Bone Formation and Growth



Bone Formation and Growth





The skeleton is made of cortical and cancellous bones, which are highly specialized forms of connective tissue. Each type of bony tissue has the same basic histologic structure (Fig. 3.1), but the cortical component has a solid, compact architecture interrupted only by narrow canals containing blood vessels (haversian systems), while the cancellous component consists of trabeculae separated by fatty or hematopoietic marrow. A bone is a rigid calcified material and grows by the addition of new tissues to existing surfaces. The removal of unwanted bones, called simultaneous remodeling, is also a necessary component of skeletal growth. Unlike most tissues, a bone grows only by apposition on the surface of an already existing substrate, such as a bone or calcified cartilage. Cartilages, however, grow by interstitial cellular proliferation and matrix formation.

A normal bone is formed through a combination of two processes: endochondral (enchondral) ossification and intramembranous (membranous) ossification (Fig. 3.2). In general, the spongiosa develops by endochondral ossification and the cortex by intramembranous ossification. Once formed, a living bone is never metabolically at rest. Beginning in the fetal period, it constantly remodels and reappropriates its minerals along lines of mechanical stress. This process continues throughout life, accelerating during infancy and adolescence. The factors controlling bone formation and resorption are still not well understood, but one fact is clear: Bone formation and bone resorption are exquisitely balanced, coupled processes that result in net bone formation equaling net bone resorption.






FIGURE 3.1 Composition of bone. A bone consists of extracellular matter and cellular component.

Most of the skeleton is formed by endochondral ossification (Fig. 3.3), a highly organized process that transforms a cartilage to a bone and contributes mainly to increasing the bone length. Endochondral ossification is responsible for the formation of all tubular and flat bones, vertebrae, the base of the skull, the ethmoid, and the medial and lateral ends of the clavicle. For example, at approximately 7 weeks of embryonic life, cartilage cells (chondroblasts and chondrocytes) produce a hyaline cartilage model of the long tubular bones from the condensed mesenchymal aggregate. The mechanisms leading to the calcification of the cartilaginous matrix are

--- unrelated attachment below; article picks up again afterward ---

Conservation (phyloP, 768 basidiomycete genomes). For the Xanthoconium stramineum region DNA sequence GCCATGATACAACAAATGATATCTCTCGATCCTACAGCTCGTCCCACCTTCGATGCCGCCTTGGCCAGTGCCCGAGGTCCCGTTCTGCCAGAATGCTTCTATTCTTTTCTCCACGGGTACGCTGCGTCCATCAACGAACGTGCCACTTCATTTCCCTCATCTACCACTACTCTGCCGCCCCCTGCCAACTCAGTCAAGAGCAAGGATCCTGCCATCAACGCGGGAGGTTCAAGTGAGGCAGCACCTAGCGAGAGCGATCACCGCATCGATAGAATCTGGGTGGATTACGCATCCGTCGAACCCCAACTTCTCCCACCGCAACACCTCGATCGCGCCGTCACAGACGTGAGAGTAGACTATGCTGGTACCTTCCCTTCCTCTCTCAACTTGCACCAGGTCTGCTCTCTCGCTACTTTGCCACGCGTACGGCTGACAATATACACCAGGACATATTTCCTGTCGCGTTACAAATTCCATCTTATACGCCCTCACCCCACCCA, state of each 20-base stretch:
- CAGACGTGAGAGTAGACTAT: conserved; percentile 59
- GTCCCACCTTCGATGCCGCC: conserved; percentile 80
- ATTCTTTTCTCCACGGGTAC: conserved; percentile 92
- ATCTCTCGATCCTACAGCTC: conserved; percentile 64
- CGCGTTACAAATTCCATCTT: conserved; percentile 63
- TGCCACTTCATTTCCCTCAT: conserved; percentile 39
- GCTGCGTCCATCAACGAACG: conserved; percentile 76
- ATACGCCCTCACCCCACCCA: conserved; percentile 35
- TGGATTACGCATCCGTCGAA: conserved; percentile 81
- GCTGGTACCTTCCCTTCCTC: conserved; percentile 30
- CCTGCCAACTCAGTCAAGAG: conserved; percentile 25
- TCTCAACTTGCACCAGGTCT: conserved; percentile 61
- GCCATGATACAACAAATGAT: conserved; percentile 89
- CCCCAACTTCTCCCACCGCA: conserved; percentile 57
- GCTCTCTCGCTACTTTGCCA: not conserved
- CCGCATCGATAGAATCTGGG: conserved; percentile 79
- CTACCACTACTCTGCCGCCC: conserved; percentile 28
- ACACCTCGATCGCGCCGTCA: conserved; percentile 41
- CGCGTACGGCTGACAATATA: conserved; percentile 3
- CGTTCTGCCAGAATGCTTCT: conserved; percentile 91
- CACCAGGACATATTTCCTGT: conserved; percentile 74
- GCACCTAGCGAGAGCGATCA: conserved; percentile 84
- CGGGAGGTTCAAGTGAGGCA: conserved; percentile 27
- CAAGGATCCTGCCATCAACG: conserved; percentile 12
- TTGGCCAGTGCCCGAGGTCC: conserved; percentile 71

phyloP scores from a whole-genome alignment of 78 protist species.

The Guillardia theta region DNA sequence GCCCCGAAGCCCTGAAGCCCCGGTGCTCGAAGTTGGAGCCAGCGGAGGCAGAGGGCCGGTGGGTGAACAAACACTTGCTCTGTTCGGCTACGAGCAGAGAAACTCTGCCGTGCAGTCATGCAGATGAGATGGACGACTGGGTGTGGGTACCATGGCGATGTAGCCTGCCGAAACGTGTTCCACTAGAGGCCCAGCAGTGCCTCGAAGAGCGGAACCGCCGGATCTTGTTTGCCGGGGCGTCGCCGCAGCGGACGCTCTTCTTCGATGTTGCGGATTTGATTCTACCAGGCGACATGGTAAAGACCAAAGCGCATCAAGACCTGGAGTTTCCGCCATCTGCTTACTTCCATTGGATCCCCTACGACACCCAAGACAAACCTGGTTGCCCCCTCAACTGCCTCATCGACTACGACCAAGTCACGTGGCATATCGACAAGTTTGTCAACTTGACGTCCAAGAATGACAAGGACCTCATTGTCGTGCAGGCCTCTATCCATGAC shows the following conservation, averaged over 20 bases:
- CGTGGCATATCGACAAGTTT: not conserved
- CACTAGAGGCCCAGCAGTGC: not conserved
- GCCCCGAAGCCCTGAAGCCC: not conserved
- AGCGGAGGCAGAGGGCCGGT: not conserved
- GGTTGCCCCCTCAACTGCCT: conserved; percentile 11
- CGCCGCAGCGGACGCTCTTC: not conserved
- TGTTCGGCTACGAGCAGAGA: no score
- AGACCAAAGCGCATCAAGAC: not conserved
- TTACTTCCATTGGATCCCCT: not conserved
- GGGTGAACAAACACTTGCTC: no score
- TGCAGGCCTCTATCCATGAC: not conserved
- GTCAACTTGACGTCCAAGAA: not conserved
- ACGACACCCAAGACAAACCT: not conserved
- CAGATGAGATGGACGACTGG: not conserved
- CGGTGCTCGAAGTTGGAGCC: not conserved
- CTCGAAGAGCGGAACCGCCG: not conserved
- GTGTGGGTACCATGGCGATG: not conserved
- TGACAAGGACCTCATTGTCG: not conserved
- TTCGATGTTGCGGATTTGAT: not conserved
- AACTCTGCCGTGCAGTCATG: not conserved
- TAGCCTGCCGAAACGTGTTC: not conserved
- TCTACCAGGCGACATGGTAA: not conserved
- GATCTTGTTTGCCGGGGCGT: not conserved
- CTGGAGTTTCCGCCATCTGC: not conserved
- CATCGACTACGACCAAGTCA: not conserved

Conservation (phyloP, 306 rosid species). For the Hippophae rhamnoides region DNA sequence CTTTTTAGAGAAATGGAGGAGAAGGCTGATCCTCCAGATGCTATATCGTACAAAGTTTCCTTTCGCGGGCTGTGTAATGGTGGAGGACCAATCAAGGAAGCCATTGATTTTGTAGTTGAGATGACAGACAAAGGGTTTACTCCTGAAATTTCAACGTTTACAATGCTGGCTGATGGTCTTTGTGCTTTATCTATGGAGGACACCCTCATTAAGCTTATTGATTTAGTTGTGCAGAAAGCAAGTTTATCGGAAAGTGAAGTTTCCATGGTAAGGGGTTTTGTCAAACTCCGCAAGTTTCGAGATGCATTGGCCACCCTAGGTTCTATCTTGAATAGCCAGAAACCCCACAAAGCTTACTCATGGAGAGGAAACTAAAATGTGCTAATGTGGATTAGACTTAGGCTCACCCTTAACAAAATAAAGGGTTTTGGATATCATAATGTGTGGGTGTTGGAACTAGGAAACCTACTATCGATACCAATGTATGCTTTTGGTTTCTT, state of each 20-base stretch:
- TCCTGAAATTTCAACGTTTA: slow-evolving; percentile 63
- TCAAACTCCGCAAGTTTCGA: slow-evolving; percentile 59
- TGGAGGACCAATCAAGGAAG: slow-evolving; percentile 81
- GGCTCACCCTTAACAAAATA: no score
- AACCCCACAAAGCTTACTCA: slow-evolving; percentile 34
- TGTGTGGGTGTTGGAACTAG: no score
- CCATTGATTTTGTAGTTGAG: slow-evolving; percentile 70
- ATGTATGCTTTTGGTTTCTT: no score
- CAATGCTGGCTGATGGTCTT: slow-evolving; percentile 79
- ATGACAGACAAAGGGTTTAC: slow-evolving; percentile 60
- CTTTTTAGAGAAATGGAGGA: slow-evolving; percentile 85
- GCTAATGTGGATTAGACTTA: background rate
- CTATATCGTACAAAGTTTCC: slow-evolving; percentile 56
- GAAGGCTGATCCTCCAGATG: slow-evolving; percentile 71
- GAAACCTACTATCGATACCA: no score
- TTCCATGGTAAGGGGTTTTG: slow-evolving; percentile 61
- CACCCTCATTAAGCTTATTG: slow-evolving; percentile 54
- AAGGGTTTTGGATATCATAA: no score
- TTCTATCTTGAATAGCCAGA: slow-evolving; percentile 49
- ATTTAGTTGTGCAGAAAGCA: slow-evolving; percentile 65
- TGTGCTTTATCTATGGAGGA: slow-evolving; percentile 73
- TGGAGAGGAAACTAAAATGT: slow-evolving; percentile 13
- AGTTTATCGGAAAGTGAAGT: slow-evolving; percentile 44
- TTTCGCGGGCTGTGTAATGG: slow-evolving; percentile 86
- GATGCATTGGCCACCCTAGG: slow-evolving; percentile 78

not completely understood, but it is generally believed that the promoters of calcification are small membrane-bound vesicles known as matrix vesicles, which are present in the interstitial matrix between the cells. At approximately the 9th week, peripheral capillaries penetrate the model, inducing the formation of osteoblasts. Osseous tissue is then deposited on the spicules of the calcified cartilage matrix that remain after osteoclastic resorption, thereby transforming the primary spongiosa into the secondary spongiosa.






FIGURE 3.2 Processes of bone formation.






FIGURE 3.3 Endochondral bone formation. This process occurs at the ossification center, growth plate, and metaphysis. (Modified from Rubin P. Dynamic classification of bone dysplasias. Chicago: Year Book Medical Publishers; 1964:1-23.)

As this process moves rapidly toward the epiphyseal ends of the cartilage model, a loose network of bony trabeculae containing cores of calcified cartilage is left behind, creating a well-defined line of advance. This line represents the growth plate (physis) (Fig. 3.4) and the adjacent metaphysis to which the secondary spongiosa moves as it is formed. The many trabeculae of the secondary spongiosa that are resorbed soon after being formed become the marrow cavity, while other trabeculae enlarge and thicken through the apposition of a new bone, although these too eventually undergo resorption and remodeling. Others extend toward the shaft and become incorporated into the developing cortex of the bone, which is formed by intramembranous ossification. At the ends of tubular bones, a similar process is initiated, creating a secondary ossification center in the epiphysis. This nucleus increases in size by the process of maturation and calcification of the cartilage surrounding the secondary center. The peripheral margin of epiphysis termed acrophysis is formed of zones of cell hypertrophy, degeneration, calcification, and ossification, similar to that of the growth plate. Endochondral bone formation is not normally observed after growth plate closure.

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Jul 24, 2016 | Posted by in MUSCULOSKELETAL IMAGING | Comments Off on Bone Formation and Growth
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